The borders that divide African countries are often confusing and create more issues than they solve. These borders were crafted by European colonialists who carved up the continent with little regard for the history and culture of those who inhabit the land. This was the case in Central Africa at the Congo River basin, which saw one territory became two countries, the Democratic Republic of Congo (aka Congo-Kinshasa) and the Republic of Congo (aka Congo-Brazzaville).
The name, Congo, stems from the Bakongo kingdom, a Bantu tribe that populate the area. The Bakongo kingdom were one of the first kingdoms to have contact with Europeans. The kingdom had friendly relations with Portuguese explorers. The Portuguese brought goods and Roman Catholicism with them and the Bakongo supplied them with slaves who were captives of local wars. The relationship between the two was amicable until Portugal created the colony, Angola, and went to war against the Bakongo in a bid to expand. The Portuguese gave up on the fight due to the unfavourable climate and cost hence claiming Cabinda which is a province in present-day Angola.
In the 1880’s, the European explorers returned. The explorer, Henry Murton Stanley, ventured into the interior of the continent and returned to tell the Western world about it. Stanley helped King Leopold II, the king of Belgium, take control of the entire Congo basin. Stanley also mapped out the region, built roads and established treaties with local chiefs and native leaders who, unknowingly, gave up control of their land in exchange for brides. Leopold II brought in his military to make sure the treaties were honoured.
At the Berlin Conference of 1884, King Leopold II claimed the territory as his own and named it the Congo Free State. The territory was the King’s personal property from which he extracted and sold resources like rubber and ivory. More than 5 million Congolese people died during his reign while many more were forced into labour and punished using amputations and lashings. These atrocities were eventually exposed, and Leopold was forced to cede the country to the Belgian government.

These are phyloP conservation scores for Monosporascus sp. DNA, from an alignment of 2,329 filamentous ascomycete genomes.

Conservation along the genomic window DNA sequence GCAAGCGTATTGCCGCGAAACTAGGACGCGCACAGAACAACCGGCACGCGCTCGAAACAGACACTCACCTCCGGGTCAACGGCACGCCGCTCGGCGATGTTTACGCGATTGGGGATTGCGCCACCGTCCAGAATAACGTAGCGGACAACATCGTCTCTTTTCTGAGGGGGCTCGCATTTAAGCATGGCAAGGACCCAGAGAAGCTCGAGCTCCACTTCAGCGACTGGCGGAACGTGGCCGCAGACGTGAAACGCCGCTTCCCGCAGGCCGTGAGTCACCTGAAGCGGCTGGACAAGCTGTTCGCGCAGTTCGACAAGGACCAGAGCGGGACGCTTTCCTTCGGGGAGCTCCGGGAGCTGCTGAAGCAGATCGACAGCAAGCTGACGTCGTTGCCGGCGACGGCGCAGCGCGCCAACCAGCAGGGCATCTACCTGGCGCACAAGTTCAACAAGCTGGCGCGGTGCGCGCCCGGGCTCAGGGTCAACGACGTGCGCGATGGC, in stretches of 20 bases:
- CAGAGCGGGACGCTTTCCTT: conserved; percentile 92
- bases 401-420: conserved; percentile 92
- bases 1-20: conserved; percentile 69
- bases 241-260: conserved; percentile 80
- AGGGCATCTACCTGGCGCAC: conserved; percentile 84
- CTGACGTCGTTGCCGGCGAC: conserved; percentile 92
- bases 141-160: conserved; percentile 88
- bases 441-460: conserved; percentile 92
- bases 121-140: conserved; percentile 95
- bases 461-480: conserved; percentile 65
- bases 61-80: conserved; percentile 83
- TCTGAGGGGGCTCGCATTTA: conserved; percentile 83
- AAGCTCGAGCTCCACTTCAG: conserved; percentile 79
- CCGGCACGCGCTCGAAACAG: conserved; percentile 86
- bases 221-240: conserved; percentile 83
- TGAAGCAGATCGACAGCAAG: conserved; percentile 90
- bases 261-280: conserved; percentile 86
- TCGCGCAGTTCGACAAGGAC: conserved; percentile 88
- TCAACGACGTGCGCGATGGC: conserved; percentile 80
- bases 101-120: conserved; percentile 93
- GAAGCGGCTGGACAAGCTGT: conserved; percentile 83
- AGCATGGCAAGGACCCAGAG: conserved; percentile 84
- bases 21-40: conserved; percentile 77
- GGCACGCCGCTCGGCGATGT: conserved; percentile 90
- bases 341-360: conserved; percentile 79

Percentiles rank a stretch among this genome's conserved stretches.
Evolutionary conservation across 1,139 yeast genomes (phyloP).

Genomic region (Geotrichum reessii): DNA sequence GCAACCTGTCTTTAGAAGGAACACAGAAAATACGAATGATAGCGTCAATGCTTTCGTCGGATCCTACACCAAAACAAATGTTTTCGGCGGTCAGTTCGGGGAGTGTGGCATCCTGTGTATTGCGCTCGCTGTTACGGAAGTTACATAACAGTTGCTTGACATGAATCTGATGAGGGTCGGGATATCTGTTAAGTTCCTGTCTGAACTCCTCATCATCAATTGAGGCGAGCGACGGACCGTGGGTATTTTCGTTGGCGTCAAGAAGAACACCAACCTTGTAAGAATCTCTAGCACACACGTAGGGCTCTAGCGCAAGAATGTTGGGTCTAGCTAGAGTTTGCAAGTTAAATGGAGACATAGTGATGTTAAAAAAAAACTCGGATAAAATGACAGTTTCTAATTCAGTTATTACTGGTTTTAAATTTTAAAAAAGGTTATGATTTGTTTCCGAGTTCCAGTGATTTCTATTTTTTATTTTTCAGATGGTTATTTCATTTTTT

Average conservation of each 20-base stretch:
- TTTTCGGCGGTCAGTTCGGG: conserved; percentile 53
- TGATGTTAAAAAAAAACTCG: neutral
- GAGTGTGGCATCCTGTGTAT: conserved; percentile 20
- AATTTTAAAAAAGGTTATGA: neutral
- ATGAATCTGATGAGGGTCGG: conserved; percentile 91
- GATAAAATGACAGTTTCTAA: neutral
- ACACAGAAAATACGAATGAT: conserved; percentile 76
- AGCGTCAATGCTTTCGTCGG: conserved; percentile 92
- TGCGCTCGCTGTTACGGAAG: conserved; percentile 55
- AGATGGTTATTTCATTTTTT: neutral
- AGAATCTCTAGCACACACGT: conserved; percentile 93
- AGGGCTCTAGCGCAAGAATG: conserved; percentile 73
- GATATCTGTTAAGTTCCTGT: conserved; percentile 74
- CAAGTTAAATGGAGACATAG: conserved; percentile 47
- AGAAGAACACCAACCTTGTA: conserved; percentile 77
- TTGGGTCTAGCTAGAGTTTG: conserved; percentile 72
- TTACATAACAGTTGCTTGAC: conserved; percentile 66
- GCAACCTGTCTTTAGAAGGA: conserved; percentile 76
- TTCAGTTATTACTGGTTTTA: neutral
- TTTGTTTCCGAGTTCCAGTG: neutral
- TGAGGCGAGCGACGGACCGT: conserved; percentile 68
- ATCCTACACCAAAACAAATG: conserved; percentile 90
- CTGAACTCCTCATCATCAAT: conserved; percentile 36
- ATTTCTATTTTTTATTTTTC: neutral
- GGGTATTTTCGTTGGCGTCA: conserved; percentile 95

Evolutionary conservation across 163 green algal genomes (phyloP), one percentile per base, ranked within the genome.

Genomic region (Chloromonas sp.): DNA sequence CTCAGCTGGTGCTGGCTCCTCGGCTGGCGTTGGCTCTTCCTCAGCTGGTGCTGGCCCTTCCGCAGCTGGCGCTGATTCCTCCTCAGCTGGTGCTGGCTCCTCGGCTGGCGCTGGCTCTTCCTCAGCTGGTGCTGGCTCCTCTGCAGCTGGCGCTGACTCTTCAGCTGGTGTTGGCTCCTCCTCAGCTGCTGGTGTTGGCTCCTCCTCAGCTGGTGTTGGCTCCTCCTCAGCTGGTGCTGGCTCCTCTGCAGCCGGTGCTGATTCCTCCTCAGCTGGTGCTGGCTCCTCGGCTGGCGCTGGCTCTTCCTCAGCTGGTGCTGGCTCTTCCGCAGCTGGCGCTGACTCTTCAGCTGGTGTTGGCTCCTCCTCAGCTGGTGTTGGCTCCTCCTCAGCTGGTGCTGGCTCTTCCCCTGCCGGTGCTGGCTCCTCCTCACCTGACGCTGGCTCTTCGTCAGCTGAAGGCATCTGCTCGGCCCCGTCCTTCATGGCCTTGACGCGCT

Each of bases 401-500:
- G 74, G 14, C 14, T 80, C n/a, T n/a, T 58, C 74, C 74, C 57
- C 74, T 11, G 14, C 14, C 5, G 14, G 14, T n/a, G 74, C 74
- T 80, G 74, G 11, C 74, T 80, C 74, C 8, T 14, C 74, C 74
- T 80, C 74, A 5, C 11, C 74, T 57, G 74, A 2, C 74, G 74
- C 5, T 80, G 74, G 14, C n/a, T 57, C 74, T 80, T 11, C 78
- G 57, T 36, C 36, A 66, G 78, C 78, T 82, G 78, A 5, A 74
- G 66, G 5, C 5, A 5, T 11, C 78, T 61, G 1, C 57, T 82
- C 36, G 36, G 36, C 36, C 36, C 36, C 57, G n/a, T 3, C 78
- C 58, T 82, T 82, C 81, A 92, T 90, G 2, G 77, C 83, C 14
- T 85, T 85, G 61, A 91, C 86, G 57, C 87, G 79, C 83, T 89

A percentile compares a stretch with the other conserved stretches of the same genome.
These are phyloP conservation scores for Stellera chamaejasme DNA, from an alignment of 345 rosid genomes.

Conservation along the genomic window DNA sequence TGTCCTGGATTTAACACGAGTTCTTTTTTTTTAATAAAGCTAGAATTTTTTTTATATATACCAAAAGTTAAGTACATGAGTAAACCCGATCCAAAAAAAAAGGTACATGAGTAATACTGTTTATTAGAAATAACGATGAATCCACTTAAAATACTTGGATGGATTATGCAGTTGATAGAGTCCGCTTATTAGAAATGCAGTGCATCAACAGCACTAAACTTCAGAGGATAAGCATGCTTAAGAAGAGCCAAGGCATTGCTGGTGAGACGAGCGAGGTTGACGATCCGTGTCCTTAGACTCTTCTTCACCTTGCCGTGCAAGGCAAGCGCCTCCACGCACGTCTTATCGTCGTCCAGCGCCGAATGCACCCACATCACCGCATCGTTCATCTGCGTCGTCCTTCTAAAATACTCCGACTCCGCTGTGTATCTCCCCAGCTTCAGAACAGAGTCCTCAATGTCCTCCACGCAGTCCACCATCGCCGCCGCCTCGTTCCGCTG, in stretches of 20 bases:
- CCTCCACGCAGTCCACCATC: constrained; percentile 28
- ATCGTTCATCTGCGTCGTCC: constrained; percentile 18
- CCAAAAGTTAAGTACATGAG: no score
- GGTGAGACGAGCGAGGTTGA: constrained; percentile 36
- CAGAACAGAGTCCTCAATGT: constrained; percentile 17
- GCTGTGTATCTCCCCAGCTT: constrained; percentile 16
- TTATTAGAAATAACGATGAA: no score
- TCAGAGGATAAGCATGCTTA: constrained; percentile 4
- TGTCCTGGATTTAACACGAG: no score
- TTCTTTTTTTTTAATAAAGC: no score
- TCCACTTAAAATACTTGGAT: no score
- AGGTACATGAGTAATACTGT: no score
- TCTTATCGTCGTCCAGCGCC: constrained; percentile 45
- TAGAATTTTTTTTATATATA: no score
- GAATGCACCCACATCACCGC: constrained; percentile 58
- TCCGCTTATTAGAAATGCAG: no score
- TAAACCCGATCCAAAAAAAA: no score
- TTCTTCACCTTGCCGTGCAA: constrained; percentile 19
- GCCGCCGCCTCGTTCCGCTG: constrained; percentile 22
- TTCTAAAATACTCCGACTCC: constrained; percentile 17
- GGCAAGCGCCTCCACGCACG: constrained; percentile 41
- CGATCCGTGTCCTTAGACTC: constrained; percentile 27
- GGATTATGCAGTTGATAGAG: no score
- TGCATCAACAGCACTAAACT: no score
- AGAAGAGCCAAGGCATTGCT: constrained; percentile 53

In 1908, around the same time as Leopold’s cession, the area across the Congo River was also taken over by the French. It was called the French Congo initially and then it became the Middle Congo. Like the Belgian Congo, it was colonized exclusively for its resources and routes to the coasts. The French Congo was also a stomach-turning display of human cruelty and greed. Many people were forced into arduous labour which resulted in the death of nearly half of the indigenous population.
In the 1960’s, a range of independence movements swept the continent. These movements were particularly strong in the Congo basin and called for the end of European colonial rule. Under the guidance of the great Marxist revolutionary, Patrice Lumumba, the Congo Free State gained independence and became known as Zaire. The name was later officially changed to the Democratic Republic of Congo. Through the efforts of Jacques Opangault and Fulbert Youlou, Middle Congo gained independence and became the Republic of Congo.
Today, both these similar albeit different countries suffer immensely from the instability brought by their colonial pasts and the continued intervention of Western countries who benefit greatly from the anarchy that plagues them. Both countries are characterized by civil war and dictatorships and are marred by violence, disease, and poverty.